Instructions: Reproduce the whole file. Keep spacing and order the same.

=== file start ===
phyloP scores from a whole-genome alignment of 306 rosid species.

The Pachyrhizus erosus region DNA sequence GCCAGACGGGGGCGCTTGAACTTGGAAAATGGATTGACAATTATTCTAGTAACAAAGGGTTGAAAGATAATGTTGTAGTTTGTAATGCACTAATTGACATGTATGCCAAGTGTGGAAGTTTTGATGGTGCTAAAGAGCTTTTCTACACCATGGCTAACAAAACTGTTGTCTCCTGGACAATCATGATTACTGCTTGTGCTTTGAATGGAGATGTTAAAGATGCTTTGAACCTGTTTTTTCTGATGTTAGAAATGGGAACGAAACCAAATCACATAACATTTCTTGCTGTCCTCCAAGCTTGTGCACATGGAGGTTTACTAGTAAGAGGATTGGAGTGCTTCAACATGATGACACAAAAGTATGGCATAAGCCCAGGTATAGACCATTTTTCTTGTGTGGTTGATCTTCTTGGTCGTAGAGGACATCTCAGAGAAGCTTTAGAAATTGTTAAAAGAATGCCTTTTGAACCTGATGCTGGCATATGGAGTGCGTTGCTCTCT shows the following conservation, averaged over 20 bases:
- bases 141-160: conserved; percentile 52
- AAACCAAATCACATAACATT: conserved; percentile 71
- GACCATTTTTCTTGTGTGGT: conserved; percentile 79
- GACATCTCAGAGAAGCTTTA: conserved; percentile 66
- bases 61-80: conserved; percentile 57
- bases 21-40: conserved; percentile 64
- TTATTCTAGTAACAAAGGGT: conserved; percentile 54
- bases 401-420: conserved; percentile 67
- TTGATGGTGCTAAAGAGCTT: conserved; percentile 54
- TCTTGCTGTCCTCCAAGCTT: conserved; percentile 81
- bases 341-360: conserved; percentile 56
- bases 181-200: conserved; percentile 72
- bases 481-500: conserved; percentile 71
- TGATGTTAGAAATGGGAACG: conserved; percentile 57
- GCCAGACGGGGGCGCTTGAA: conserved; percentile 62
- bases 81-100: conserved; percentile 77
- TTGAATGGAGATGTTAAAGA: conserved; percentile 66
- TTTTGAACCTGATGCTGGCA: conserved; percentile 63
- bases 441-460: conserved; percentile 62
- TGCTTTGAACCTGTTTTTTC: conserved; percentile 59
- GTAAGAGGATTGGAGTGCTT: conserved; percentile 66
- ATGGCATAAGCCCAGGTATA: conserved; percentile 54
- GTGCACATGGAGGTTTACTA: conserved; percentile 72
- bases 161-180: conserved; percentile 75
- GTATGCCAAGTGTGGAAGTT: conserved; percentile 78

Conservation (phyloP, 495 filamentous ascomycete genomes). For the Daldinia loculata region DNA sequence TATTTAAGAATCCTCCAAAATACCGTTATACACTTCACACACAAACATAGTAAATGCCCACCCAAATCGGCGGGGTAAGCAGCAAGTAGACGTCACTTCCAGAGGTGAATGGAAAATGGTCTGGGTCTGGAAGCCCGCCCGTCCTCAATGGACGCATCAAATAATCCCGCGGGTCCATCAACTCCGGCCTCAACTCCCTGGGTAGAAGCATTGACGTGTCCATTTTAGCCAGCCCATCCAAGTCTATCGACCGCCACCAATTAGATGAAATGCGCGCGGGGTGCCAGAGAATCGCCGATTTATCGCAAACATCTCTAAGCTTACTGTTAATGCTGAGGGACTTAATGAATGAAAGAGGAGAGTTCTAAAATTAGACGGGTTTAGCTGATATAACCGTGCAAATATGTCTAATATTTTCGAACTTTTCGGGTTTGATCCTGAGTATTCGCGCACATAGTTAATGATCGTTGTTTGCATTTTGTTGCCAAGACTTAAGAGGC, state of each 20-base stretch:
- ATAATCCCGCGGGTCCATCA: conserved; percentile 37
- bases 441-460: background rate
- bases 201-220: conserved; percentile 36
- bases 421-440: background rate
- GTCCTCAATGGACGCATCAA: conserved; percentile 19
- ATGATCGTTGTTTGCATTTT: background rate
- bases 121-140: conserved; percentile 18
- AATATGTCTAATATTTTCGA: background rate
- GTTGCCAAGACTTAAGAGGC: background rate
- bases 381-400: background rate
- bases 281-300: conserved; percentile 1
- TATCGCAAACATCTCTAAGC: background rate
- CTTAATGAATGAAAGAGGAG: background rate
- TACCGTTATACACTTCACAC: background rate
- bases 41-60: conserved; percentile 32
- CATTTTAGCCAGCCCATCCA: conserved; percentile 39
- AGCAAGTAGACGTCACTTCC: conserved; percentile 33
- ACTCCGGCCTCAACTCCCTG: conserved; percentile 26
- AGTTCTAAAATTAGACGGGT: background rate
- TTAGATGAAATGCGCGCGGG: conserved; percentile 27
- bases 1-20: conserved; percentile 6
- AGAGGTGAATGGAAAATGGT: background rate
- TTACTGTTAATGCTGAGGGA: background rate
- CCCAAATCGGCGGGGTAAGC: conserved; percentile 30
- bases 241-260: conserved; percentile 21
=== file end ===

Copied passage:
phyloP scores from a whole-genome alignment of 306 rosid species.

The Pachyrhizus erosus region DNA sequence GCCAGACGGGGGCGCTTGAACTTGGAAAATGGATTGACAATTATTCTAGTAACAAAGGGTTGAAAGATAATGTTGTAGTTTGTAATGCACTAATTGACATGTATGCCAAGTGTGGAAGTTTTGATGGTGCTAAAGAGCTTTTCTACACCATGGCTAACAAAACTGTTGTCTCCTGGACAATCATGATTACTGCTTGTGCTTTGAATGGAGATGTTAAAGATGCTTTGAACCTGTTTTTTCTGATGTTAGAAATGGGAACGAAACCAAATCACATAACATTTCTTGCTGTCCTCCAAGCTTGTGCACATGGAGGTTTACTAGTAAGAGGATTGGAGTGCTTCAACATGATGACACAAAAGTATGGCATAAGCCCAGGTATAGACCATTTTTCTTGTGTGGTTGATCTTCTTGGTCGTAGAGGACATCTCAGAGAAGCTTTAGAAATTGTTAAAAGAATGCCTTTTGAACCTGATGCTGGCATATGGAGTGCGTTGCTCTCT shows the following conservation, averaged over 20 bases:
- bases 141-160: conserved; percentile 52
- AAACCAAATCACATAACATT: conserved; percentile 71
- GACCATTTTTCTTGTGTGGT: conserved; percentile 79
- GACATCTCAGAGAAGCTTTA: conserved; percentile 66
- bases 61-80: conserved; percentile 57
- bases 21-40: conserved; percentile 64
- TTATTCTAGTAACAAAGGGT: conserved; percentile 54
- bases 401-420: conserved; percentile 67
- TTGATGGTGCTAAAGAGCTT: conserved; percentile 54
- TCTTGCTGTCCTCCAAGCTT: conserved; percentile 81
- bases 341-360: conserved; percentile 56
- bases 181-200: conserved; percentile 72
- bases 481-500: conserved; percentile 71
- TGATGTTAGAAATGGGAACG: conserved; percentile 57
- GCCAGACGGGGGCGCTTGAA: conserved; percentile 62
- bases 81-100: conserved; percentile 77
- TTGAATGGAGATGTTAAAGA: conserved; percentile 66
- TTTTGAACCTGATGCTGGCA: conserved; percentile 63
- bases 441-460: conserved; percentile 62
- TGCTTTGAACCTGTTTTTTC: conserved; percentile 59
- GTAAGAGGATTGGAGTGCTT: conserved; percentile 66
- ATGGCATAAGCCCAGGTATA: conserved; percentile 54
- GTGCACATGGAGGTTTACTA: conserved; percentile 72
- bases 161-180: conserved; percentile 75
- GTATGCCAAGTGTGGAAGTT: conserved; percentile 78

Conservation (phyloP, 495 filamentous ascomycete genomes). For the Daldinia loculata region DNA sequence TATTTAAGAATCCTCCAAAATACCGTTATACACTTCACACACAAACATAGTAAATGCCCACCCAAATCGGCGGGGTAAGCAGCAAGTAGACGTCACTTCCAGAGGTGAATGGAAAATGGTCTGGGTCTGGAAGCCCGCCCGTCCTCAATGGACGCATCAAATAATCCCGCGGGTCCATCAACTCCGGCCTCAACTCCCTGGGTAGAAGCATTGACGTGTCCATTTTAGCCAGCCCATCCAAGTCTATCGACCGCCACCAATTAGATGAAATGCGCGCGGGGTGCCAGAGAATCGCCGATTTATCGCAAACATCTCTAAGCTTACTGTTAATGCTGAGGGACTTAATGAATGAAAGAGGAGAGTTCTAAAATTAGACGGGTTTAGCTGATATAACCGTGCAAATATGTCTAATATTTTCGAACTTTTCGGGTTTGATCCTGAGTATTCGCGCACATAGTTAATGATCGTTGTTTGCATTTTGTTGCCAAGACTTAAGAGGC, state of each 20-base stretch:
- ATAATCCCGCGGGTCCATCA: conserved; percentile 37
- bases 441-460: background rate
- bases 201-220: conserved; percentile 36
- bases 421-440: background rate
- GTCCTCAATGGACGCATCAA: conserved; percentile 19
- ATGATCGTTGTTTGCATTTT: background rate
- bases 121-140: conserved; percentile 18
- AATATGTCTAATATTTTCGA: background rate
- GTTGCCAAGACTTAAGAGGC: background rate
- bases 381-400: background rate
- bases 281-300: conserved; percentile 1
- TATCGCAAACATCTCTAAGC: background rate
- CTTAATGAATGAAAGAGGAG: background rate
- TACCGTTATACACTTCACAC: background rate
- bases 41-60: conserved; percentile 32
- CATTTTAGCCAGCCCATCCA: conserved; percentile 39
- AGCAAGTAGACGTCACTTCC: conserved; percentile 33
- ACTCCGGCCTCAACTCCCTG: conserved; percentile 26
- AGTTCTAAAATTAGACGGGT: background rate
- TTAGATGAAATGCGCGCGGG: conserved; percentile 27
- bases 1-20: conserved; percentile 6
- AGAGGTGAATGGAAAATGGT: background rate
- TTACTGTTAATGCTGAGGGA: background rate
- CCCAAATCGGCGGGGTAAGC: conserved; percentile 30
- bases 241-260: conserved; percentile 21